Flylords: Do you sell your flies? How does the production-mindset effect your enthusiasm for tying?
Svend: I do. I had goals of having a website full of flies that I love to tie and fish. Instead, I have been so swamped with trying to get orders out the door while work and family have only got busier. I have only had time to get a handful of patterns up and I am continually trying to keep up with those orders. Many do not know that this is a hobby for me. I am on the road for a business I own around 50-70 hours a week and then try to make it to as many of my kids sports and activities as I can. I have learned that production tying is not something I love, but when you have 14 dozen clousers sitting there in a pile …. It’s a pretty good feeling of accomplishment.

Flylords: Who are some people in the fly fishing/ tying industry you’d say you look up to/ look to for inspiration?
Svend: This is an ever-changing thing for me. I am often distracted by patterns and styles and seem to go in phases. When I am tying one type of bug, there are many who specialize in that who I look to for tips and tricks. Many of the people I admire are behind the scenes and do their own thing, they do not care about what all the “cool kids” are doing, but instead remember why we tie and why we love to fish. Being active on social media does have its perks. One can connect with tyers all over the world and most of them respond to messages or questions. I find this pretty cool and amazing that one can message tyers all over the world rather than just locally at clubs and shows.

Flylords:  Has any of your family gotten involved in the tying game? Think they’ll ever catch the bug (no pun intended)
Svend: My boys have shown interest over the years, it comes and goes. I learned early on that I should not force something on them or they might end up hating it. So, if they want to tie flies, I get out another vise and we do it. My daughter thinks all the drawers of tying materials are her treasures. It’s hard to tell her what bucktail really is when she keeps telling me how pretty it is. As for my wife, I actually took her on a date night up to a tying class when I was first learning. She was better than me and probably still is.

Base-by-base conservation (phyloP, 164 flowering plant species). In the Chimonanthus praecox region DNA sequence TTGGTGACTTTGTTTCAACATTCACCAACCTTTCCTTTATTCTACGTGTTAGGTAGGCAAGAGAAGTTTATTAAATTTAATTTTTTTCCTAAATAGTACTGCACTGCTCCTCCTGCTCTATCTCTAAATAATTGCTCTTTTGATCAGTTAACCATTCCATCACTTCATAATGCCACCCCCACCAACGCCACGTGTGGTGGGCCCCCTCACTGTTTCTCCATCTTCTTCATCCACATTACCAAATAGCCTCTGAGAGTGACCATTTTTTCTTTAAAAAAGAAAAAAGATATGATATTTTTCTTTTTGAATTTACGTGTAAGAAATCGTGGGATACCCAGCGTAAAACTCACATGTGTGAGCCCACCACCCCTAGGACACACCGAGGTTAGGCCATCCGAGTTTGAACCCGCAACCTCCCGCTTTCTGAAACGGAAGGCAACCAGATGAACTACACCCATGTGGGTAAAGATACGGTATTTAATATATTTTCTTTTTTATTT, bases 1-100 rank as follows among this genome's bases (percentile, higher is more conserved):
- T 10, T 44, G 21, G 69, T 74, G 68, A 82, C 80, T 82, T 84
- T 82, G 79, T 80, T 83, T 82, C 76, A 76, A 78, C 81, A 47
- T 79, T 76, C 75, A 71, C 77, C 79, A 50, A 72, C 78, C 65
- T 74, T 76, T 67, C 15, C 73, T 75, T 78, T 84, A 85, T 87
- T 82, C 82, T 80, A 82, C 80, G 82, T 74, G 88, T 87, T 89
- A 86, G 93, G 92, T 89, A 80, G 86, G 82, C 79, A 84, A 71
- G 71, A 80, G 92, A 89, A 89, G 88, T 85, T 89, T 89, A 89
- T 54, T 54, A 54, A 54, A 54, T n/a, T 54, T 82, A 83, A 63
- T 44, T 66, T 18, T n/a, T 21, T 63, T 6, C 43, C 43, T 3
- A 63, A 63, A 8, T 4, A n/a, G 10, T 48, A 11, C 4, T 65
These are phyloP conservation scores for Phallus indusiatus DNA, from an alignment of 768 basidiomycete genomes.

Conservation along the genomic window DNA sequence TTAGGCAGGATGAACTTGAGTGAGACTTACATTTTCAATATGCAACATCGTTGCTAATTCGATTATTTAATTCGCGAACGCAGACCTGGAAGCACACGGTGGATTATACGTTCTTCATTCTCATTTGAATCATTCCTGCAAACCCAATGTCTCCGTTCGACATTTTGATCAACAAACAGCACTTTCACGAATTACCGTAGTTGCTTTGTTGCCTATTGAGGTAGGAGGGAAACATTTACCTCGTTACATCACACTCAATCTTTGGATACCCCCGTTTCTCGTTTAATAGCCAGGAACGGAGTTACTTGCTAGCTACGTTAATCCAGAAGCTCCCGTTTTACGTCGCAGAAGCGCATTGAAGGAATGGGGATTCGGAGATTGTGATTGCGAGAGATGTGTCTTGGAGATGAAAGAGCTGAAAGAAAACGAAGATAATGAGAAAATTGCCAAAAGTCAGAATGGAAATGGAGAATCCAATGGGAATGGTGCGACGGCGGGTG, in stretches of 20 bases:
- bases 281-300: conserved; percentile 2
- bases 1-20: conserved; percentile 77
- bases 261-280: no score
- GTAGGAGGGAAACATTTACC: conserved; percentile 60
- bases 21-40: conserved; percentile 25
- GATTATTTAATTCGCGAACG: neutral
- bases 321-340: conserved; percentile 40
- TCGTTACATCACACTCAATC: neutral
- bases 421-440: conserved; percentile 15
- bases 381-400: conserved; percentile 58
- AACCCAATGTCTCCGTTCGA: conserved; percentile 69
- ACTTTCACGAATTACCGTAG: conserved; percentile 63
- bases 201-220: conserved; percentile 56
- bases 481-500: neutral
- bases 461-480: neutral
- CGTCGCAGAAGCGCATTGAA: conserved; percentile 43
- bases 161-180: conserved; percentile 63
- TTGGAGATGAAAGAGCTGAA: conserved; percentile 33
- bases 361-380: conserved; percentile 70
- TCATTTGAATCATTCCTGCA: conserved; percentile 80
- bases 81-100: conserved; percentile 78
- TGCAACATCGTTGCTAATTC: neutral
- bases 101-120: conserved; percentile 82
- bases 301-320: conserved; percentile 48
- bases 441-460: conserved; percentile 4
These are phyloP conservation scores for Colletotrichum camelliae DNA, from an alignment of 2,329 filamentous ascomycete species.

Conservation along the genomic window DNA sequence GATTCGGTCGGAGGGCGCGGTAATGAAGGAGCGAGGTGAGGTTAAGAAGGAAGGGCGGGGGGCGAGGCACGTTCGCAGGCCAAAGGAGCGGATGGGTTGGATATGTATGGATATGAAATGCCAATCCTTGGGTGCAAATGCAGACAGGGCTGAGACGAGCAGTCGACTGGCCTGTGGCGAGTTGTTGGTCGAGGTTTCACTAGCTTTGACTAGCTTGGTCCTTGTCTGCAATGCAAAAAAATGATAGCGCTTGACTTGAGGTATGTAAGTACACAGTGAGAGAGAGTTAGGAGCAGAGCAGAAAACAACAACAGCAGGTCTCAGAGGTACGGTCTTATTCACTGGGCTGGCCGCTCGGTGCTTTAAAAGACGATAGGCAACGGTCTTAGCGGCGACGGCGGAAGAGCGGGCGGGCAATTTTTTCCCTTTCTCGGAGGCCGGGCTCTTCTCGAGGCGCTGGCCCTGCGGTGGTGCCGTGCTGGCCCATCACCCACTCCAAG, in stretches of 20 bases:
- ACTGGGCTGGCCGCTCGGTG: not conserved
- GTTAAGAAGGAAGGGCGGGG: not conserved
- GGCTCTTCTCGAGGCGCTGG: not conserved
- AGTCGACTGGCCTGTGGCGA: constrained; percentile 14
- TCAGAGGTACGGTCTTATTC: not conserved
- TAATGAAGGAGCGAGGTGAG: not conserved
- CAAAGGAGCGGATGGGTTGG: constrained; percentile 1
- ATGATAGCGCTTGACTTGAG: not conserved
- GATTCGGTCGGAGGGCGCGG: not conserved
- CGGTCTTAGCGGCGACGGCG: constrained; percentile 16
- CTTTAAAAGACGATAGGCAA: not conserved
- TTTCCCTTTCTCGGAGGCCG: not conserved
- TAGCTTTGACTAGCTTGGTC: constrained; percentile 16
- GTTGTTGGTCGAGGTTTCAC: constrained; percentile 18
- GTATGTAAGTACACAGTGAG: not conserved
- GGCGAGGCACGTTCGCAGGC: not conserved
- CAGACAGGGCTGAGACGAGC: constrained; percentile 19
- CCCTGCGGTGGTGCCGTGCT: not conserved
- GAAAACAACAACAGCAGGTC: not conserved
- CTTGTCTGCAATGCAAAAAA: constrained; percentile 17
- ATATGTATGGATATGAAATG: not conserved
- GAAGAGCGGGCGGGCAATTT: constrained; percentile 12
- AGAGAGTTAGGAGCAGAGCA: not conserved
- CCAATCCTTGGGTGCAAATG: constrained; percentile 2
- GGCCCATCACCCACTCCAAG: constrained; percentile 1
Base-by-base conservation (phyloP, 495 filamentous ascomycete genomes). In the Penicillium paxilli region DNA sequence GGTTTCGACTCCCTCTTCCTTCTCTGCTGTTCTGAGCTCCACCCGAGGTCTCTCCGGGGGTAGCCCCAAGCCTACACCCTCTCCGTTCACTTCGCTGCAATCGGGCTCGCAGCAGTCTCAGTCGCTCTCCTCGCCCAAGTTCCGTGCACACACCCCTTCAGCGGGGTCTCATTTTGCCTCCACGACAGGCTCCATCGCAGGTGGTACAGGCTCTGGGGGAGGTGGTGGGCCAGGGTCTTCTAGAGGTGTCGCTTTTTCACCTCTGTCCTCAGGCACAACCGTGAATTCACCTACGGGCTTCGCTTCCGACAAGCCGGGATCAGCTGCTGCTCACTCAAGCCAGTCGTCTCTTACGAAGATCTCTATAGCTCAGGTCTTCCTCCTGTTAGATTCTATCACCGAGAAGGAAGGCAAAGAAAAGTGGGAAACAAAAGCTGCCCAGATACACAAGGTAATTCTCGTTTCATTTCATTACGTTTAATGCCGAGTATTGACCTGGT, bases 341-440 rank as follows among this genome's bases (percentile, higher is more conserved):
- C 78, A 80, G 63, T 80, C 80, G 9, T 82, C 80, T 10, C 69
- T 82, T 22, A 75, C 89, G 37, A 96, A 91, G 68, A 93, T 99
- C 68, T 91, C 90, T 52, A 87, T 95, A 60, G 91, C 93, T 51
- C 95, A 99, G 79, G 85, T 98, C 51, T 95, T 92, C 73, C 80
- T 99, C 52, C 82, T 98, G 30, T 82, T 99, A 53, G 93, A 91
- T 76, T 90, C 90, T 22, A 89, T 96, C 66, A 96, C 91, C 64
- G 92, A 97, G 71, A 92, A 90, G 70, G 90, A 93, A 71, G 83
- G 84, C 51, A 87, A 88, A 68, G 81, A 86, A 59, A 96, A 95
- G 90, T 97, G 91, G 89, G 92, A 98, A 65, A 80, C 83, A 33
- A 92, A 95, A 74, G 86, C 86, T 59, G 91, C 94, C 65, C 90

Flylords: What’s one of your favorite flies that you’ve ever shared over social media? Why is this?
Svend: I would say the Heavy Hitter or Poor Man’s Sow bug. It is fun to tie. The idea came to me to segment the body using beads and then resin over it for durability. It’s a fly that is inspired by a few different patterns out there, but combined into one really fun tie. It’s been a lot of fun watching them go viral on social media platforms such as TikTok and seeing the many people out there who like watching fly tying who are not necessarily anglers or tyers themselves.

Flylords: Do you have any tying rituals? A certain drink/ food? Music? Do you have tv or YouTube on in the background?
Svend: I would say I have some form of media going in the background. iTunes Radio, Spotify, Netflix, Hulu …. Something to help me get my mind offs the stresses of my career and lets me focus on the small things in life such as a size 18 or 20. I stopped eating and tying when I learned more about the materials, where on the animal they come from, and the processes they go through before being packaged.

Flylords: How can people get their hands on some sweet Svenddiesel merch?
Svend: www.svenddiesel.com The website makes it easy for me, at least when I can keep the correct sizes and colors in stock. I can’t ever seem to figure out what will be popular and in what sizes and colors, and sometimes they go fast. But, it has been a learning experience and I am very grateful for the support the community has given me.
Thanks to Svend for the time and be sure to check out him on Instagram at @svendiesel.